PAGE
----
In my recent reading of historian Margaret Bendroth’s Fundamentalism and Gender, 1875 to the Present (1993), I was struck by the ways that gender impacts our historical understanding of the roots, definitions, and boundaries of fundamentalism. Bendroth demonstrates that late Victorian men experienced gender anxiety over feminine piety reaching threatening levels. Fundamentalist revivalism consequently “provided a base for the airing of masculine grievances against religious feminization that would in time become openly antifeminist in language and practice.”[2] The construction of this masculine persona intertwined with fundamentalist separatism, inerrancy, dispensationalism, family structures, search for order, and militancy. What came to define fundamentalist insiders was not only their theology but also militant masculinity. This understanding of the boundaries of fundamentalism also partly defined outsiders whom fundamentalists would come to militantly oppose: feminists.

In her epilogue, a reflection on evangelical feminism, Bendroth ends her historical work with an appeal to evangelicals to understand their history, specifically the history of the masculinity they constructed as central to their identity.

What Margaret Bendroth asks, Kristin Du Mez answers. In her recent book, Jesus and John Wayne: How White Evangelicals Corrupted a Faith and Fractured a Nation (2020), Du Mez places evangelical theology in a historical context, specifically discussing the construction and development of militant white evangelical masculinity. Du Mez traces evangelical masculinity from the early twentieth century through the 2016 election and argues that cultural fascination with mythic heroes, soldiers, and cowboys formed an evangelical masculinity intertwined with white nationalism, which often contradicted scripture itself.

Thus, Du Mez demonstrates how gender, cultural heroes, and the political right became central to drawing boundaries between those inside the evangelical movement and those outside it. Du Mez’s work encourages evangelicals to understand their own history of masculinity and culture.

If Bendroth and Du Mez discuss the construction and impact of evangelical gender ideology, in The Preacher’s Wife: The Precarious Power of Evangelical Women Celebrities (2019), historian Kate Bowler examines the role of female megachurch celebrities and demonstrates how these women, such as Beth Moore and Victoria Osteen, used cultural norms to establish authority in a male-dominated faith, thus remaking popular religion. These women’s adherence to culturally acceptable standards of beauty, rhetoric, and gender roles allowed them access to insider evangelical influence. Yet evangelicals deemed some of these women outsiders if they failed to meet certain cultural, political, or theological standards.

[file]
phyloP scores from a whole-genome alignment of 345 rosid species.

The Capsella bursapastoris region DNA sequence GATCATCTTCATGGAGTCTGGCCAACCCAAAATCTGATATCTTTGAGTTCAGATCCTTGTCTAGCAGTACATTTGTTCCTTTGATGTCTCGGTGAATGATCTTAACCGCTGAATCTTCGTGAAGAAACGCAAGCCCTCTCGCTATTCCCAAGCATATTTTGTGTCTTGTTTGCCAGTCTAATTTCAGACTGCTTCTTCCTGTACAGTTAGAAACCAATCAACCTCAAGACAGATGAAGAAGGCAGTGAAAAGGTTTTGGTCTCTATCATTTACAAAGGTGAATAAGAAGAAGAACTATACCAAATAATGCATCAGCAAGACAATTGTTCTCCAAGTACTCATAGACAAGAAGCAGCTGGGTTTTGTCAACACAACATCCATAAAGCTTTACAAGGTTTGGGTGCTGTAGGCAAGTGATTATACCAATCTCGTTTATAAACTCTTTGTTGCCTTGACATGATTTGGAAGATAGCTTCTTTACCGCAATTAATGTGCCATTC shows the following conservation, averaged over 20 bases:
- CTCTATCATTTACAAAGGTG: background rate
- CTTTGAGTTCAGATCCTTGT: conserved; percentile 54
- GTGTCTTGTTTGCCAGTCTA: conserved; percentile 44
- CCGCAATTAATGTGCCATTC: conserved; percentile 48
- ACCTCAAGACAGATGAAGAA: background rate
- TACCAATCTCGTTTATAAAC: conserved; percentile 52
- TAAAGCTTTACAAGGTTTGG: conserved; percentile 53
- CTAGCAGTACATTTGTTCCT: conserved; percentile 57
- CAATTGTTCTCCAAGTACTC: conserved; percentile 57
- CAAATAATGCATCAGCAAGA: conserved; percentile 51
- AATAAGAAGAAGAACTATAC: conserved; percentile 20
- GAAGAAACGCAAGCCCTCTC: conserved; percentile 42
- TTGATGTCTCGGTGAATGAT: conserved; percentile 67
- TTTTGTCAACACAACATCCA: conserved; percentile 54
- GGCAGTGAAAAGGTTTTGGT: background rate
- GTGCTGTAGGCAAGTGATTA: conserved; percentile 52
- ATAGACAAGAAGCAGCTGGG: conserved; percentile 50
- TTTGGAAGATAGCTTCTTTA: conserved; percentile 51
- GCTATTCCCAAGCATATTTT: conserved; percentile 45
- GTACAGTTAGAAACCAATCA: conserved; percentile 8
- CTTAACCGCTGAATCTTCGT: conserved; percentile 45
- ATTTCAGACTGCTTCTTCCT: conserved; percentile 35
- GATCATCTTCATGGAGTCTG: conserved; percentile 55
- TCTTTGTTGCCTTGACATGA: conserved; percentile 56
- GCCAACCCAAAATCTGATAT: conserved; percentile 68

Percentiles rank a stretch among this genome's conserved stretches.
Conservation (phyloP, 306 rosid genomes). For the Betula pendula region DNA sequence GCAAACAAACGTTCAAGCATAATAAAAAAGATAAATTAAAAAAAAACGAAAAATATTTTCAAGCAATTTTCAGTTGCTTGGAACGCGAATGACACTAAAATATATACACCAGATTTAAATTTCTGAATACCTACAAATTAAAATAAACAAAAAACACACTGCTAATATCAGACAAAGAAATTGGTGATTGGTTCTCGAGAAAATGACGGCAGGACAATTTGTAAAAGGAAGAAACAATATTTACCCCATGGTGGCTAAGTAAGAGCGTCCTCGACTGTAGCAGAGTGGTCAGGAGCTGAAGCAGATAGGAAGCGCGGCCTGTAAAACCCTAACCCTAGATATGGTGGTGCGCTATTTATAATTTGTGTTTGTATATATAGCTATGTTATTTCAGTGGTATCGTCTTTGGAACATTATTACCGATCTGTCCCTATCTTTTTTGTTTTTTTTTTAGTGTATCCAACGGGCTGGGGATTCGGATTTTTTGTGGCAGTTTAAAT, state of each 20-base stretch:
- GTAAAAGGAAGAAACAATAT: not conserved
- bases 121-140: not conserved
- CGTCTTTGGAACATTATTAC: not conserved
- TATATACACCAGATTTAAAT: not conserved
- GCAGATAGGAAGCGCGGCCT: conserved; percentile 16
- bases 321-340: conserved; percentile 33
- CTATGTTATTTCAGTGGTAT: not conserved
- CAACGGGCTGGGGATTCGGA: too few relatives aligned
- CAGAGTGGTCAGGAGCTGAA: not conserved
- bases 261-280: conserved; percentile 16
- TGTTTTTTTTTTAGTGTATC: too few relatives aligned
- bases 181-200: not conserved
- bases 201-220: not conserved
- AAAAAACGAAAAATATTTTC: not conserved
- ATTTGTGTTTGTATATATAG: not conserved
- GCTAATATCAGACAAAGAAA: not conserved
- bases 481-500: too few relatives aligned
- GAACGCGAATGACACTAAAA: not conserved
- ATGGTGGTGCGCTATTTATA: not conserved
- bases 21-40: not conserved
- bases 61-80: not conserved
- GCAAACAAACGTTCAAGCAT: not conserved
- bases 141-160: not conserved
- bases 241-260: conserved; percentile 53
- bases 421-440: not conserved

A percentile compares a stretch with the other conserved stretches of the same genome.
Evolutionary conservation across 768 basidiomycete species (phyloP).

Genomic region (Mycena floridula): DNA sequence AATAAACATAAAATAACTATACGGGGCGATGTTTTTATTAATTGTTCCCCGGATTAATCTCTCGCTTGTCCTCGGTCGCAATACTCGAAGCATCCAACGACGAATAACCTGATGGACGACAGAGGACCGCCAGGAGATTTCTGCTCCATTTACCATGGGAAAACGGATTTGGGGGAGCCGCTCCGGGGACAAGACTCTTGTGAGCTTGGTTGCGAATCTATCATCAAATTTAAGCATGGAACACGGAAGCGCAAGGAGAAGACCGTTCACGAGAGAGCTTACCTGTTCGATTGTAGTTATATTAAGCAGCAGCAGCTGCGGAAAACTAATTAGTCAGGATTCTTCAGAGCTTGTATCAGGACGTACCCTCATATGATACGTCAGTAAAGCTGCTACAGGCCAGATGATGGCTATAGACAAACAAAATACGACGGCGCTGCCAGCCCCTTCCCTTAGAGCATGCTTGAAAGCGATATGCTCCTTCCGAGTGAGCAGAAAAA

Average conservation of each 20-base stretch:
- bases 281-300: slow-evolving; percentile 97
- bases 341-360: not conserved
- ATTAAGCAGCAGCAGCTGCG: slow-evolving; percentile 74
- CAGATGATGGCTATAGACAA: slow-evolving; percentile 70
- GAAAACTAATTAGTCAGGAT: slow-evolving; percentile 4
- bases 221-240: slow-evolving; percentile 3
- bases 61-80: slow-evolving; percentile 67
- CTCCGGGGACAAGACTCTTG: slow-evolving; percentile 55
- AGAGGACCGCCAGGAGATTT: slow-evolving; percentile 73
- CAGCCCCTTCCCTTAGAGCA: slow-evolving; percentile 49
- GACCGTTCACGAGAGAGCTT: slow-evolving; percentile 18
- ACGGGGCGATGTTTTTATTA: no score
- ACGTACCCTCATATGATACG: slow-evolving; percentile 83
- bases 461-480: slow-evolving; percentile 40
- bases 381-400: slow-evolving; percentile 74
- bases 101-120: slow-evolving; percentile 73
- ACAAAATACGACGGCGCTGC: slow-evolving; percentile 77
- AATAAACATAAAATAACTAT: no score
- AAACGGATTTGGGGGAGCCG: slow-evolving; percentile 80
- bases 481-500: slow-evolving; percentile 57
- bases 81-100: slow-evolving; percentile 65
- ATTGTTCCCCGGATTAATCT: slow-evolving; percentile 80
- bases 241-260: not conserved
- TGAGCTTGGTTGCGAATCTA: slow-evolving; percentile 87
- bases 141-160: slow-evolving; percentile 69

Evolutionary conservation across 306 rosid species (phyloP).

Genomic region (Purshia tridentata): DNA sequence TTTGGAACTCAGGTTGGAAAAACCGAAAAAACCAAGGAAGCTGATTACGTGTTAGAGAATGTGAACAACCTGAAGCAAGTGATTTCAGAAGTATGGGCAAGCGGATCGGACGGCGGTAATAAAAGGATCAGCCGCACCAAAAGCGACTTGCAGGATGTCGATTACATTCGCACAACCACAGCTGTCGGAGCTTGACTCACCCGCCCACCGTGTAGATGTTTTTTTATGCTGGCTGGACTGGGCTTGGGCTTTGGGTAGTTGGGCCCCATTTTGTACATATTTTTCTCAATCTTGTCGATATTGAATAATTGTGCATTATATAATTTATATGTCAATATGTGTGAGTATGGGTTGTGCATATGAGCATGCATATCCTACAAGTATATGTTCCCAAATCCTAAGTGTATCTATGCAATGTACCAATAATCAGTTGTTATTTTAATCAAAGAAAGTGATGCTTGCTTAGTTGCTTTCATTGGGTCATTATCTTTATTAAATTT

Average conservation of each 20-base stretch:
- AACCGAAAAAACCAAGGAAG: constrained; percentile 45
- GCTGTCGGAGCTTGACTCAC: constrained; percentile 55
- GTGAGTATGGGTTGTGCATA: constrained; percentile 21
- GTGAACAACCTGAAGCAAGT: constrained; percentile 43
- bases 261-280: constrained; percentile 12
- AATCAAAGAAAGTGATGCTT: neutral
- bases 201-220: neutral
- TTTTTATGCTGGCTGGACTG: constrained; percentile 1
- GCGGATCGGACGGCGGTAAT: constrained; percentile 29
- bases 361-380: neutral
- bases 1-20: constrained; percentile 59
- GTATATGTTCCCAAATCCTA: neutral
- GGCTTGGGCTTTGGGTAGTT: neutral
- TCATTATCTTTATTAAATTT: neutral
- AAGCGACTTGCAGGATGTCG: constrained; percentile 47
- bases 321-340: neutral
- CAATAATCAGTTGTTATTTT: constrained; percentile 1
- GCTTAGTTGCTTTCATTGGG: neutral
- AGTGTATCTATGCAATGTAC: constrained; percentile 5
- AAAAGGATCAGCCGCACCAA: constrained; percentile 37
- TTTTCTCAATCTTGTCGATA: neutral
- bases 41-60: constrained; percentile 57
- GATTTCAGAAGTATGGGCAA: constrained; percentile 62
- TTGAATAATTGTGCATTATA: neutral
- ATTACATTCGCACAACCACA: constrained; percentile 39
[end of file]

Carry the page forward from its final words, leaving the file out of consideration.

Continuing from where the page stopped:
Bowler explores how women’s negotiations with evangelicalism took place in the realm of both theology and culture—these women attained insider status by adhering to evangelical notions of both.

When we view evangelical theology within its historical context, especially with considerations of gender, we can explore more fully the ways in which evangelical and fundamentalist identities are bound up in theology, culture, and politics. While understanding evangelicalism as a murky mix of theological, cultural, and political convictions might seem a particularly pessimistic view of the movement, it is in many ways good news for evangelicals. It demonstrates that gender ideology changes; it has a history.

If patriarchy is not inherent to evangelicalism, insider status might one day break from patriarchal gender ideology. In the words of Du Mez, “what’s done might also be undone.”[3]

But evangelical insiders must first understand what they have done.

[1] George M. Marsden, Fundamentalism and American Culture, 2nd ed. (New York: Oxford University Press, 2006), 235.

[2] Margaret L. Bendroth, Fundamentalism & Gender, 1875 to the Present (New Haven: Yale University Press, 1993), 14.

[3] Kristin K. Du Mez, Jesus and John Wayne: How White Evangelicals Corrupted a Faith and Fractured a Nation, 1st ed. (New York, NY: Liveright Publishing Corporation, a division of W. W. Norton & Company, Inc., 2020), 304.